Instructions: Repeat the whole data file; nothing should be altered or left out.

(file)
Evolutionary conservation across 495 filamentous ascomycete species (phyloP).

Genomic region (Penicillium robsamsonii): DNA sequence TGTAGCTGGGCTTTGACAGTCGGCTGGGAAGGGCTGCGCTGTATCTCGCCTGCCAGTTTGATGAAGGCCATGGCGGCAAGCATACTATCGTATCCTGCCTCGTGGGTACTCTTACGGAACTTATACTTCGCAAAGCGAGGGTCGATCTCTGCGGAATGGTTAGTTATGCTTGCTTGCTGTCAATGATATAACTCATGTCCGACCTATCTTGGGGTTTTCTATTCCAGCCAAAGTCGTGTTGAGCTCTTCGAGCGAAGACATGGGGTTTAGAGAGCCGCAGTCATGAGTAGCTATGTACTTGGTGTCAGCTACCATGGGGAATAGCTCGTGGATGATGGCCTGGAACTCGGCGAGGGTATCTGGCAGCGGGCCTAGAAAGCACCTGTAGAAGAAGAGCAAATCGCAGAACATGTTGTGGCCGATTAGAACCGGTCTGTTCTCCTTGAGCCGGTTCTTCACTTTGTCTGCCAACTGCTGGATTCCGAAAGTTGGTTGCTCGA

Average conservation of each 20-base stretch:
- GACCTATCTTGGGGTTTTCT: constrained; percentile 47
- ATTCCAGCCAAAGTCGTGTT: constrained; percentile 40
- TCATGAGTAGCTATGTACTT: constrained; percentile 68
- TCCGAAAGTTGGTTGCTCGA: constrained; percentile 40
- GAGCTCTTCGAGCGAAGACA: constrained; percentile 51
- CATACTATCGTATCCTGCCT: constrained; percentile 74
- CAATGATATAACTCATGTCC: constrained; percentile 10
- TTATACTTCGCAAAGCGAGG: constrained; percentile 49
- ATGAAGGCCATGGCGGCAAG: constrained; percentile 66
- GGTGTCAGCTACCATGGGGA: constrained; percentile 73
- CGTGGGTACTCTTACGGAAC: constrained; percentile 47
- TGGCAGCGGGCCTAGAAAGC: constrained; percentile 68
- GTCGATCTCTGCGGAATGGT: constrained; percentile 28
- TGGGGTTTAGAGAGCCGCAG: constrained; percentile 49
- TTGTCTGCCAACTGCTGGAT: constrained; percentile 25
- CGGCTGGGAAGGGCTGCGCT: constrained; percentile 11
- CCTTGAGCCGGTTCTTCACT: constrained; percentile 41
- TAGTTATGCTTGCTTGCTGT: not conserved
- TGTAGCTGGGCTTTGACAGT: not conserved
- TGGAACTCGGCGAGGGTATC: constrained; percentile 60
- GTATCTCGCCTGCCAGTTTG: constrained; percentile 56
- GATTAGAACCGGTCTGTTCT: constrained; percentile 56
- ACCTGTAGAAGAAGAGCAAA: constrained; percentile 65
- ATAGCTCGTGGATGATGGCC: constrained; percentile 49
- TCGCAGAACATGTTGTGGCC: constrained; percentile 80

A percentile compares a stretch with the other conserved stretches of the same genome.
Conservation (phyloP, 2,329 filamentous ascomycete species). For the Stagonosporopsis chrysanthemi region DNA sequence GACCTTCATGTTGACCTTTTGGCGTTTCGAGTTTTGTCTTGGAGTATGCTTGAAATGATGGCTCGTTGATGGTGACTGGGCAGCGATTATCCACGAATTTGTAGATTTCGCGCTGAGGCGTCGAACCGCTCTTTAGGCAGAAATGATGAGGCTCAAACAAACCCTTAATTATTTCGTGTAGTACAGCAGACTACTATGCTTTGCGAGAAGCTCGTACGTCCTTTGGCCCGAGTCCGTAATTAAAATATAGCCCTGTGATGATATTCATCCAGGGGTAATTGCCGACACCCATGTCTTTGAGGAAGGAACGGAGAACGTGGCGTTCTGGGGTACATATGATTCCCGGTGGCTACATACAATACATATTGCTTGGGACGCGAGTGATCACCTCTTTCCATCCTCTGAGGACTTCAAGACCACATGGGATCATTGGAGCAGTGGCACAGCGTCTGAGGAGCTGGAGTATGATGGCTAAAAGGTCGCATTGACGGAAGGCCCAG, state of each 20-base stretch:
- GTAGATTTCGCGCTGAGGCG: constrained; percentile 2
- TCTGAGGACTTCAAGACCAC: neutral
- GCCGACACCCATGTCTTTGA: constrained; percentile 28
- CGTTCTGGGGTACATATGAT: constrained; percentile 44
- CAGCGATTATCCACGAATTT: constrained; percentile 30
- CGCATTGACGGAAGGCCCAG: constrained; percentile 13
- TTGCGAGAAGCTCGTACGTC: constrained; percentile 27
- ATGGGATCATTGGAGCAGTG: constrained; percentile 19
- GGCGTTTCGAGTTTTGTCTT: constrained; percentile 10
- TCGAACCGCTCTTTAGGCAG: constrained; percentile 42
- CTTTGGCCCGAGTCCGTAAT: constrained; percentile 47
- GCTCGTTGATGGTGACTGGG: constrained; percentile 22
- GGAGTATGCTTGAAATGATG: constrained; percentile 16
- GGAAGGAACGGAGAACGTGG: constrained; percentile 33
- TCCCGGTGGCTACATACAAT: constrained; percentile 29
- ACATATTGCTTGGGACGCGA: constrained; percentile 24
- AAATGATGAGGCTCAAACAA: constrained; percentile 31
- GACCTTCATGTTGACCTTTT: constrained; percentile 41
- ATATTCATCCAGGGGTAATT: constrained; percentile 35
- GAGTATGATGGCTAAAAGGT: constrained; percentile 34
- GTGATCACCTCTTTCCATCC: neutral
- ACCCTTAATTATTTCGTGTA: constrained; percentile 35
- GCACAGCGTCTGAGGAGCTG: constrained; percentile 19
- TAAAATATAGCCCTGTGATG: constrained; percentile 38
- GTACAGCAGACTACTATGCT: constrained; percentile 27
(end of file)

Evolutionary conservation across 495 filamentous ascomycete species (phyloP).

Genomic region (Penicillium robsamsonii): DNA sequence TGTAGCTGGGCTTTGACAGTCGGCTGGGAAGGGCTGCGCTGTATCTCGCCTGCCAGTTTGATGAAGGCCATGGCGGCAAGCATACTATCGTATCCTGCCTCGTGGGTACTCTTACGGAACTTATACTTCGCAAAGCGAGGGTCGATCTCTGCGGAATGGTTAGTTATGCTTGCTTGCTGTCAATGATATAACTCATGTCCGACCTATCTTGGGGTTTTCTATTCCAGCCAAAGTCGTGTTGAGCTCTTCGAGCGAAGACATGGGGTTTAGAGAGCCGCAGTCATGAGTAGCTATGTACTTGGTGTCAGCTACCATGGGGAATAGCTCGTGGATGATGGCCTGGAACTCGGCGAGGGTATCTGGCAGCGGGCCTAGAAAGCACCTGTAGAAGAAGAGCAAATCGCAGAACATGTTGTGGCCGATTAGAACCGGTCTGTTCTCCTTGAGCCGGTTCTTCACTTTGTCTGCCAACTGCTGGATTCCGAAAGTTGGTTGCTCGA

Average conservation of each 20-base stretch:
- GACCTATCTTGGGGTTTTCT: constrained; percentile 47
- ATTCCAGCCAAAGTCGTGTT: constrained; percentile 40
- TCATGAGTAGCTATGTACTT: constrained; percentile 68
- TCCGAAAGTTGGTTGCTCGA: constrained; percentile 40
- GAGCTCTTCGAGCGAAGACA: constrained; percentile 51
- CATACTATCGTATCCTGCCT: constrained; percentile 74
- CAATGATATAACTCATGTCC: constrained; percentile 10
- TTATACTTCGCAAAGCGAGG: constrained; percentile 49
- ATGAAGGCCATGGCGGCAAG: constrained; percentile 66
- GGTGTCAGCTACCATGGGGA: constrained; percentile 73
- CGTGGGTACTCTTACGGAAC: constrained; percentile 47
- TGGCAGCGGGCCTAGAAAGC: constrained; percentile 68
- GTCGATCTCTGCGGAATGGT: constrained; percentile 28
- TGGGGTTTAGAGAGCCGCAG: constrained; percentile 49
- TTGTCTGCCAACTGCTGGAT: constrained; percentile 25
- CGGCTGGGAAGGGCTGCGCT: constrained; percentile 11
- CCTTGAGCCGGTTCTTCACT: constrained; percentile 41
- TAGTTATGCTTGCTTGCTGT: not conserved
- TGTAGCTGGGCTTTGACAGT: not conserved
- TGGAACTCGGCGAGGGTATC: constrained; percentile 60
- GTATCTCGCCTGCCAGTTTG: constrained; percentile 56
- GATTAGAACCGGTCTGTTCT: constrained; percentile 56
- ACCTGTAGAAGAAGAGCAAA: constrained; percentile 65
- ATAGCTCGTGGATGATGGCC: constrained; percentile 49
- TCGCAGAACATGTTGTGGCC: constrained; percentile 80

A percentile compares a stretch with the other conserved stretches of the same genome.
Conservation (phyloP, 2,329 filamentous ascomycete species). For the Stagonosporopsis chrysanthemi region DNA sequence GACCTTCATGTTGACCTTTTGGCGTTTCGAGTTTTGTCTTGGAGTATGCTTGAAATGATGGCTCGTTGATGGTGACTGGGCAGCGATTATCCACGAATTTGTAGATTTCGCGCTGAGGCGTCGAACCGCTCTTTAGGCAGAAATGATGAGGCTCAAACAAACCCTTAATTATTTCGTGTAGTACAGCAGACTACTATGCTTTGCGAGAAGCTCGTACGTCCTTTGGCCCGAGTCCGTAATTAAAATATAGCCCTGTGATGATATTCATCCAGGGGTAATTGCCGACACCCATGTCTTTGAGGAAGGAACGGAGAACGTGGCGTTCTGGGGTACATATGATTCCCGGTGGCTACATACAATACATATTGCTTGGGACGCGAGTGATCACCTCTTTCCATCCTCTGAGGACTTCAAGACCACATGGGATCATTGGAGCAGTGGCACAGCGTCTGAGGAGCTGGAGTATGATGGCTAAAAGGTCGCATTGACGGAAGGCCCAG, state of each 20-base stretch:
- GTAGATTTCGCGCTGAGGCG: constrained; percentile 2
- TCTGAGGACTTCAAGACCAC: neutral
- GCCGACACCCATGTCTTTGA: constrained; percentile 28
- CGTTCTGGGGTACATATGAT: constrained; percentile 44
- CAGCGATTATCCACGAATTT: constrained; percentile 30
- CGCATTGACGGAAGGCCCAG: constrained; percentile 13
- TTGCGAGAAGCTCGTACGTC: constrained; percentile 27
- ATGGGATCATTGGAGCAGTG: constrained; percentile 19
- GGCGTTTCGAGTTTTGTCTT: constrained; percentile 10
- TCGAACCGCTCTTTAGGCAG: constrained; percentile 42
- CTTTGGCCCGAGTCCGTAAT: constrained; percentile 47
- GCTCGTTGATGGTGACTGGG: constrained; percentile 22
- GGAGTATGCTTGAAATGATG: constrained; percentile 16
- GGAAGGAACGGAGAACGTGG: constrained; percentile 33
- TCCCGGTGGCTACATACAAT: constrained; percentile 29
- ACATATTGCTTGGGACGCGA: constrained; percentile 24
- AAATGATGAGGCTCAAACAA: constrained; percentile 31
- GACCTTCATGTTGACCTTTT: constrained; percentile 41
- ATATTCATCCAGGGGTAATT: constrained; percentile 35
- GAGTATGATGGCTAAAAGGT: constrained; percentile 34
- GTGATCACCTCTTTCCATCC: neutral
- ACCCTTAATTATTTCGTGTA: constrained; percentile 35
- GCACAGCGTCTGAGGAGCTG: constrained; percentile 19
- TAAAATATAGCCCTGTGATG: constrained; percentile 38
- GTACAGCAGACTACTATGCT: constrained; percentile 27